Instead of privatization, Beijing has embraced the concept of corporatization. Many surviving large and medium-size enterprises are earmarked for transformation into joint-stock companies with public ownership spread across a variety of state institutions and enterprises. In this way, majority "state" ownership is maintained, even though the central government has little or no direct role in running the company.

Corporatization fits well with Beijing's vision of a more dynamic state sector that dominates key sectors of the economy. It provides a mechanism for the formation of state sector conglomerates and possibly also the development of cross-ownership in the style of the Japanese keiretsu. However, this strategy can only succeed in raising efficiency if subsidies are progressively withdrawn. Furthermore, conflicts of interest between shareholders and enterprises are likely as the former will frequently include the administrative and regulatory bodies of the former central planning apparatus.

For smaller companies and noncore subsidiaries of larger ones, Beijing is likely to allow management buyouts and divestiture. The decisions on individual cases will be left largely to local authorities, as they control most small SOEs.

Although full privatization is politically unacceptable, partial privatization is taking place. A number of SOEs have been listed on foreign and domestic stock exchanges and others are keen to be listed because of the benefits of injections of nonstate capital. The development of corporatization and the expansion of domestic stock exchanges should create a wealth of opportunities for private investors. Private and foreign participation is likely to be mainly restricted to minority shareholding in the "subsidiaries" of state-owned holding companies.

Hainan Airlines provides a good example of how ownership structures in major industries are likely to develop over the long term. The authorities approved the sale of a 25 percent stake to American Aviation Investment with the proviso that it would help the airline "study" foreign management and technology. The rest of the shareholders are state institutions (56 percent), the government (4 percent), and other individuals (15 percent).

Obstacles to Reform

Apart from ideological reservations, there are some major interlinked obstacles to reform and the reshaping of the state sector:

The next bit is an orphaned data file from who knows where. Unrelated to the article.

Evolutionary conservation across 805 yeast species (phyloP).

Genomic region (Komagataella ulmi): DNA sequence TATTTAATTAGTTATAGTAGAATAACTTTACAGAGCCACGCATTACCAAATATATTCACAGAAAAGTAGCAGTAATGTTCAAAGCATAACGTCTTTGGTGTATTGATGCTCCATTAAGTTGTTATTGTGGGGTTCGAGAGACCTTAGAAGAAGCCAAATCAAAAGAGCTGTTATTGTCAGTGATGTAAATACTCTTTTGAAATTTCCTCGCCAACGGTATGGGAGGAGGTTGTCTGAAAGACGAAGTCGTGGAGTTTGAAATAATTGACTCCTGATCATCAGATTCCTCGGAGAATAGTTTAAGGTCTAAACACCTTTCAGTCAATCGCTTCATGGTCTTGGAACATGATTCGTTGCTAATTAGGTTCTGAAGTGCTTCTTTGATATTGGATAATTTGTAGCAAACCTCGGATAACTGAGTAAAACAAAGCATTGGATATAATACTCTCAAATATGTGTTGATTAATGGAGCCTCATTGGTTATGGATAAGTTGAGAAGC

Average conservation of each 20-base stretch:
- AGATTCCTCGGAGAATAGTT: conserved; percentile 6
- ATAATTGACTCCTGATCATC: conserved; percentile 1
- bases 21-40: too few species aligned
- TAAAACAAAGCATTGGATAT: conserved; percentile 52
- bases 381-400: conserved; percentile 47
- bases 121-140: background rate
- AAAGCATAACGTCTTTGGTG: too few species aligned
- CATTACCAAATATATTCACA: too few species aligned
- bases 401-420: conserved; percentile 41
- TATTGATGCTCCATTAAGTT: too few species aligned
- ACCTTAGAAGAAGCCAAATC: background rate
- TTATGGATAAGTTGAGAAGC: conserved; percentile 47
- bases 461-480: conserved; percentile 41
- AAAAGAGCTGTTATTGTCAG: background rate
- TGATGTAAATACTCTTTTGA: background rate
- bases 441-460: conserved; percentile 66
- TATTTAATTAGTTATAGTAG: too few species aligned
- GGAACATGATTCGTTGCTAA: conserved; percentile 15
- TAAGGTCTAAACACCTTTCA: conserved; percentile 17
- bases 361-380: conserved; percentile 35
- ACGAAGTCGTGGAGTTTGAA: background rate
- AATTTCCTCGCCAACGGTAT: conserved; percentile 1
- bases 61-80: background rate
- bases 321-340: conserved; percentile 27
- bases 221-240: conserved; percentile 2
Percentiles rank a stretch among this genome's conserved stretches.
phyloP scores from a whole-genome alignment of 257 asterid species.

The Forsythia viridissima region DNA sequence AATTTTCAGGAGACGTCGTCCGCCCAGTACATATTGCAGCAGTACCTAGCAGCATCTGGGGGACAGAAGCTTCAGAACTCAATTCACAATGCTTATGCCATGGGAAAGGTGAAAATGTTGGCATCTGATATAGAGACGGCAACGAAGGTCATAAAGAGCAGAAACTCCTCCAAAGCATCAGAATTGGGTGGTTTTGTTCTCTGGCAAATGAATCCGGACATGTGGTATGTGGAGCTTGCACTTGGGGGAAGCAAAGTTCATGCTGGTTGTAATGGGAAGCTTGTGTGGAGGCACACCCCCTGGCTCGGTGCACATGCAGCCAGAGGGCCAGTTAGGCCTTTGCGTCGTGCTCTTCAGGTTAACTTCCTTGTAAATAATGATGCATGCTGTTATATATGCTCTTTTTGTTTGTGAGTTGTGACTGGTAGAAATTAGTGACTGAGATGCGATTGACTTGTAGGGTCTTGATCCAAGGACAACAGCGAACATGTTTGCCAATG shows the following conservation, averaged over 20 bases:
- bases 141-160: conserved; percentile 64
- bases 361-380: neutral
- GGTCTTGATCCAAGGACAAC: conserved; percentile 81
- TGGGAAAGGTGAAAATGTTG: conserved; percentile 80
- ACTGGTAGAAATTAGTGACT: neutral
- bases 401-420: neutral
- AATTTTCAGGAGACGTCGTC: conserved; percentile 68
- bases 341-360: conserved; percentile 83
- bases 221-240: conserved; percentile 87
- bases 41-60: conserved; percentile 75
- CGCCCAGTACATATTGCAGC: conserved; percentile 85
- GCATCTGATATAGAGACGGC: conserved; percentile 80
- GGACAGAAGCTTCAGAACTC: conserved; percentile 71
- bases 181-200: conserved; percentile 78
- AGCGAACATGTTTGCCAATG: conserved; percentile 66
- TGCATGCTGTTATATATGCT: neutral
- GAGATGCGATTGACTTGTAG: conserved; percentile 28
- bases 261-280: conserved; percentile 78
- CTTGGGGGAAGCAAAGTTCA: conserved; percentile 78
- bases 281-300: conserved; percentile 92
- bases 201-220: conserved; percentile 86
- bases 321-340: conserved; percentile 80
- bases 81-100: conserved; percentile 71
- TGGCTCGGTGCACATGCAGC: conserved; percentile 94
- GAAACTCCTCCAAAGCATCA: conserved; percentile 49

• Unemployment. Fear of high levels of unemployment is the main factor holding back rapid reform. Urban unemployment is officially 4.8 million (2.8 percent of the urban population). However, an estimated 30 million out of 100 million SOE workers are redundant. Official statistics show a 66 percent increase in labor disputes in 1994, mainly caused by labor-shedding. Officials claim to have found new work for 99 percent of the workers laid off in the fifty-four pilot bankruptcies. A promising scheme has been pioneered by Dongfeng Motor Co., China's third largest automobile company, which in 1995 shed 15 percent of its workforce by offering enhanced pension packages to workers who retire early. (Dongfeng is preparing for an overseas share issue.)
  • Inadequate social security. In addition to layoffs, the divestiture by SOEs of social functions, such as housing, health care, education, and pensions, will lead to hardship for many previously privileged workers. The expansion of state welfare activities and the development of a social security system have not kept pace with reform, officials admit. The labor ministry is drafting laws on social insurance and labor contracts, and is considering laws on employment promotion, training, and dispute settlement.
  • Regional impact. It is common for a town or towns, or even regions, to be dependent on a few industries and state firms. For example, Maanshan Iron and Steel, which is listed in Hong Kong and Shanghai, has plans to lay off an unspecified number of its 53,000 workforce, which accounts for 13 percent of the city's population. However, the firms' actions are constrained because the city cannot absorb its surplus labor.

Excerpted from recent Asia Pacific Daily Briefs of Oxford Analytica, the Oxford (U.K.)-based research group.